OK, I think- or rather I didn't really think about it much at first- no problem.
I know it isn't really an impossible task, but it is time consuming and it is always hard to judge how much more time consuming until you are in the midst of it.... So lets break it down.
Firstly- the design is a 1930's double breasted waistcoat with a laid on collar/lapel.
The cloth is a windowpane check. White on black. The windowpanes are rectangles not square.
Challenge: Bias- it stretches, so it needs control.
Solution: fuse straight grain fusible interfacing onto bias fabric.
Challenge: the true bias on a pattern with rectangles gives no happy visual location for the CF line.
Solution: draw a line through the corners of the rectangles and use that as a CF line, so it is not on the true bias.
Challenge: a traditional vertical dart in front will not be a good choice as it will distort the look of the "bias"
Solution: close out the front dart and transfer it to the neckline where it will eventually be covered by the collar.
Challenge: which grain to cut the collar? With the neckline dart, the laid on collar will never be able to match the fabric of the body. It can only match up to the dart, the worry is that it will just look like a mistake.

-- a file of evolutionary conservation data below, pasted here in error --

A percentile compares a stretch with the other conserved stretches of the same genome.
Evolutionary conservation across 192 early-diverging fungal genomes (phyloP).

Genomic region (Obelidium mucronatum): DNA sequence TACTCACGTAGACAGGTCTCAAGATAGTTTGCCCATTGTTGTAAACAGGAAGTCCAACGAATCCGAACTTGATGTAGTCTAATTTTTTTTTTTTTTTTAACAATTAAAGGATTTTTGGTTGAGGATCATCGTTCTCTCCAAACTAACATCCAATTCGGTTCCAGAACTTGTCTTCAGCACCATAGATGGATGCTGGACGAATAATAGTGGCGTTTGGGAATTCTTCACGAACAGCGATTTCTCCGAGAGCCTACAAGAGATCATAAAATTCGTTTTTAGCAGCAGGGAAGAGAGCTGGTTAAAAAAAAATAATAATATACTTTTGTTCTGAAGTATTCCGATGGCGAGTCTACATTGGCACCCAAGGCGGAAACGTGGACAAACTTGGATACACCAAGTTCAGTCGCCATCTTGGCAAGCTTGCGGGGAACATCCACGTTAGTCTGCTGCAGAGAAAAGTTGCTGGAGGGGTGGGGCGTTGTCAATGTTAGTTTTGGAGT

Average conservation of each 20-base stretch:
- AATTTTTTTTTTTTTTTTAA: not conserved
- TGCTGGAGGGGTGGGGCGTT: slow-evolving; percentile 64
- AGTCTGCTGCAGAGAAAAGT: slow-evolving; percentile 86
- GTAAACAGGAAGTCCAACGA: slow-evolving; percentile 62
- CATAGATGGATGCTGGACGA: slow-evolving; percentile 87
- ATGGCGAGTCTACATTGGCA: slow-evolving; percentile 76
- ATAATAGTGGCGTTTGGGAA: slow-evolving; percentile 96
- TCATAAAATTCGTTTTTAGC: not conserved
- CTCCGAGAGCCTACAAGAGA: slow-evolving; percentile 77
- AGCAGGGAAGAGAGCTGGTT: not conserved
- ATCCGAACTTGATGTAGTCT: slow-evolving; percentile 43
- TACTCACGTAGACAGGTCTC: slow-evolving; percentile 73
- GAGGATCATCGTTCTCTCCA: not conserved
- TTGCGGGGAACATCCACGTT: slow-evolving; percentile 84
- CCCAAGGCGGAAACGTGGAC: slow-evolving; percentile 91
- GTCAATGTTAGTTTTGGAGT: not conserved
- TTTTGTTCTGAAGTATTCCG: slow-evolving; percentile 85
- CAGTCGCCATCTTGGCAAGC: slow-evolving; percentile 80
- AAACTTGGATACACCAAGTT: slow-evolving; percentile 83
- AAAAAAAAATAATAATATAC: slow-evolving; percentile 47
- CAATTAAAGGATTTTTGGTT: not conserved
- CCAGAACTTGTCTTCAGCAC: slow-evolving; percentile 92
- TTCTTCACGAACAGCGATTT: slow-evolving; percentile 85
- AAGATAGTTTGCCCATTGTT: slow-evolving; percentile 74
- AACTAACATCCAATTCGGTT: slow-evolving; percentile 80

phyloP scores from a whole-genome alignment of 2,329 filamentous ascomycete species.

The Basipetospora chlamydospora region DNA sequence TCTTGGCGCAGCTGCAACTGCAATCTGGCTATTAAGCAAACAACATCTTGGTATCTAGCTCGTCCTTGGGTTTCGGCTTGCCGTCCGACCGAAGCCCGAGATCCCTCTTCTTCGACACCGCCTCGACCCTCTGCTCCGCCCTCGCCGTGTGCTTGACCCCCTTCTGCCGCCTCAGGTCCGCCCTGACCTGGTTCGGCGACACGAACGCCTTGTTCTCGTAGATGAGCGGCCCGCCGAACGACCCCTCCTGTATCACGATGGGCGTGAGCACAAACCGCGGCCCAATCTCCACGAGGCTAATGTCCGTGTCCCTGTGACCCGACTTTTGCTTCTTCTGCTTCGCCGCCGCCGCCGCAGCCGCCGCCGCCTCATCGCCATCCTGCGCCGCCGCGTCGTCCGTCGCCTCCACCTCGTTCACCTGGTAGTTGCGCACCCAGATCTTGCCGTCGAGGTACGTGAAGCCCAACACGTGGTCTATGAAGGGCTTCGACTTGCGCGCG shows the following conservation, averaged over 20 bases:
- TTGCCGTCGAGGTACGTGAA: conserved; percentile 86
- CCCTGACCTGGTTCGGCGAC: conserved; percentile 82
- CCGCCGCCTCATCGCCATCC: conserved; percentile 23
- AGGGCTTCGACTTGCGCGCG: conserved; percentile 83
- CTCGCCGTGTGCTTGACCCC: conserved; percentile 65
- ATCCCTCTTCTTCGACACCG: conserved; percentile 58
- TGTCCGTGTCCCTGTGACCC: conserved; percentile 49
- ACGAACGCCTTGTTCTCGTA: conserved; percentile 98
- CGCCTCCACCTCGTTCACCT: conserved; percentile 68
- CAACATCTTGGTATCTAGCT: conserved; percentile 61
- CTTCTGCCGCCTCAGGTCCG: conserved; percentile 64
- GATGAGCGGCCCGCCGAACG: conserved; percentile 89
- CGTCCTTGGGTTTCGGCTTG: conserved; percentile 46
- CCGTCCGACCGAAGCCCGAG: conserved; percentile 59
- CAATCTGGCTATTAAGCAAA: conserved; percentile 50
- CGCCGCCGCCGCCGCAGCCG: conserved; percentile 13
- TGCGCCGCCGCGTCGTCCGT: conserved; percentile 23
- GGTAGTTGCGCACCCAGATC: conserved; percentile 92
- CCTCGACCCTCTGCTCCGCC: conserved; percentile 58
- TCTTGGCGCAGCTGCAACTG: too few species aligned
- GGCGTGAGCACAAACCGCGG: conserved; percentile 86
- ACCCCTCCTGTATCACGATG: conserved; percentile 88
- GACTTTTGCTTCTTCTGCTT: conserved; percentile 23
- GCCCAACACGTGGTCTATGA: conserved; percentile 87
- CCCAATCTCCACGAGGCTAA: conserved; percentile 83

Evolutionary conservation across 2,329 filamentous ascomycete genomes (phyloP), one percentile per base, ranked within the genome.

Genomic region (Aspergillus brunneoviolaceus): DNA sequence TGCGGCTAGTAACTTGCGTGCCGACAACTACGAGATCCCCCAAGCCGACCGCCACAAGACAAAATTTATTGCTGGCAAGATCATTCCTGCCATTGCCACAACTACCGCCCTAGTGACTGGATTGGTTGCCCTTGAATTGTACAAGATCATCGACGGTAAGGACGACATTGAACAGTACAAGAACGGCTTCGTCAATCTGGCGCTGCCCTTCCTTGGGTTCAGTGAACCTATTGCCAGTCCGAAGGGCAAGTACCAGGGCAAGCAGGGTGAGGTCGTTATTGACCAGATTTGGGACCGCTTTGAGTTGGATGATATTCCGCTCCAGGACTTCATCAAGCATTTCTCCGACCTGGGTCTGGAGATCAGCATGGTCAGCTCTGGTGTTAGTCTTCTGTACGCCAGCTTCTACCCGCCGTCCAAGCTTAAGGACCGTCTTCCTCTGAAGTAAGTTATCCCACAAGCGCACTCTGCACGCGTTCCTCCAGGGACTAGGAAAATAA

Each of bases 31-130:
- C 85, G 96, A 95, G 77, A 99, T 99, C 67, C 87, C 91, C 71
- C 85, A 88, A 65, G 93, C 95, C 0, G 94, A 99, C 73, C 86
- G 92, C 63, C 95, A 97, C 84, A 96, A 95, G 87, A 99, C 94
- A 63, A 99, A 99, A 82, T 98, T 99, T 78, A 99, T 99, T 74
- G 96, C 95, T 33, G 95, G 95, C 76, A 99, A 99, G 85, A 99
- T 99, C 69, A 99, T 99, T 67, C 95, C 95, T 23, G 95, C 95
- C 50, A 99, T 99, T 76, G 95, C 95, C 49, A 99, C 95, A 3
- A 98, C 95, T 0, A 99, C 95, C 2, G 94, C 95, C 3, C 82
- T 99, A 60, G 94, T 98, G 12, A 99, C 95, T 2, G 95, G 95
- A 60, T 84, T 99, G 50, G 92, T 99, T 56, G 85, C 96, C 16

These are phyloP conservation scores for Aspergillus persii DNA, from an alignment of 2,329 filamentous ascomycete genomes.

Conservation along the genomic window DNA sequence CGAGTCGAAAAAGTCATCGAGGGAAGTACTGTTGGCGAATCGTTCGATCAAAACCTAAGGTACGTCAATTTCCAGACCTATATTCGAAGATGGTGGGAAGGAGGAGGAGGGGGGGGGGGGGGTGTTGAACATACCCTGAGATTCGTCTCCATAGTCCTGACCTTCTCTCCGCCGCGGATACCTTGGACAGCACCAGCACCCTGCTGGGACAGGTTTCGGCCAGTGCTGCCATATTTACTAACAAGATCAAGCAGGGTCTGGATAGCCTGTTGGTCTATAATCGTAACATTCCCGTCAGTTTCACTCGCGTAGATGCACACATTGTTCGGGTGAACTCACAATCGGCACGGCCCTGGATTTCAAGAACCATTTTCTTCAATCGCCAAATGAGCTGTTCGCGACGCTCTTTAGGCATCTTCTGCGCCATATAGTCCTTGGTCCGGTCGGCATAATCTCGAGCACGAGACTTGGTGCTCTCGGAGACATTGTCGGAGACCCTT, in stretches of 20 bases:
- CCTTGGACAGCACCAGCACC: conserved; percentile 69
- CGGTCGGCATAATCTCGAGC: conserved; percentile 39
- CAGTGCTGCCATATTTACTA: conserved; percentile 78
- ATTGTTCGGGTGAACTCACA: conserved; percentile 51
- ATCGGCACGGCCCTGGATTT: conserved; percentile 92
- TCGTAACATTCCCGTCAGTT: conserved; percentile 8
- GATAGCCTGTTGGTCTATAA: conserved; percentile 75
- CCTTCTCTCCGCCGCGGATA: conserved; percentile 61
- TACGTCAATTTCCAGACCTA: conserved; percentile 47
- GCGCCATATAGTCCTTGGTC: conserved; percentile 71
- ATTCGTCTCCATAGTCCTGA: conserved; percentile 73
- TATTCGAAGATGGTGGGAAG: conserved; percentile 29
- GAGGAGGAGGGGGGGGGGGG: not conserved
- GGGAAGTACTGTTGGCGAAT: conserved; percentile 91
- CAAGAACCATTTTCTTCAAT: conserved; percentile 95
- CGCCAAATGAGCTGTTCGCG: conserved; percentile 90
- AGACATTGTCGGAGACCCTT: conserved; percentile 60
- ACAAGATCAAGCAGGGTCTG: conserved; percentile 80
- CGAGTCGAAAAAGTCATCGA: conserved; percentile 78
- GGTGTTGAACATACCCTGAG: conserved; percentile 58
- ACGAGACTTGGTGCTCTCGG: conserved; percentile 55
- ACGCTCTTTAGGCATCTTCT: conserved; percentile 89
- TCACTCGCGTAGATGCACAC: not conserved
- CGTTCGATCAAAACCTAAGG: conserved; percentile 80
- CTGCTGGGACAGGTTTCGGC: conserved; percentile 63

Solution: cut the collar/lapel so it is a contrast grain so the windowpane contrasts with the body- make a detail out of it.
Challenge: applying the fusible to the wool, making sure the right and left fronts are mirror images. dealing with shrinkage that comes with fusing.
Solution: Use a fusible that is somewhat translucent so I can see the windowpanes through it.
Draw out the pattern pieces on the fusible giving a clear CF line.
Block out the fabric in a single layer at the ironing table using a metre stick and a square, so the windowpanes stay square and true.
Chalk the pattern pieces onto the wool. including a clear CF placement line.
Apply the fusible to the wool carefully maintaining the alignment of CFs and overall placement.
Fuse one front, re block wool, chalk other front, and repeat making sure the alignment of the other front is a mirror image of the first.
At this point, the pieces are rough cut and I have to take them back to the table and check and redraw the pattern, because fusing always shrinks slightly.
Do the same process for the lapel/collar pieces.
Repeat for the second vest which must match the first.
I think it will look very striking once it is finished, but oh boy it took a lot of time to get them cut out!
...and people think we just "sew"! It looks great - I was just in your position a few weeks ago and "yes" it hurt my brain more than it needed to.ReplyDelete
I love the way your described the process - dealing with each problem as it arises. It can be hard work to make something look as good as this.ReplyDelete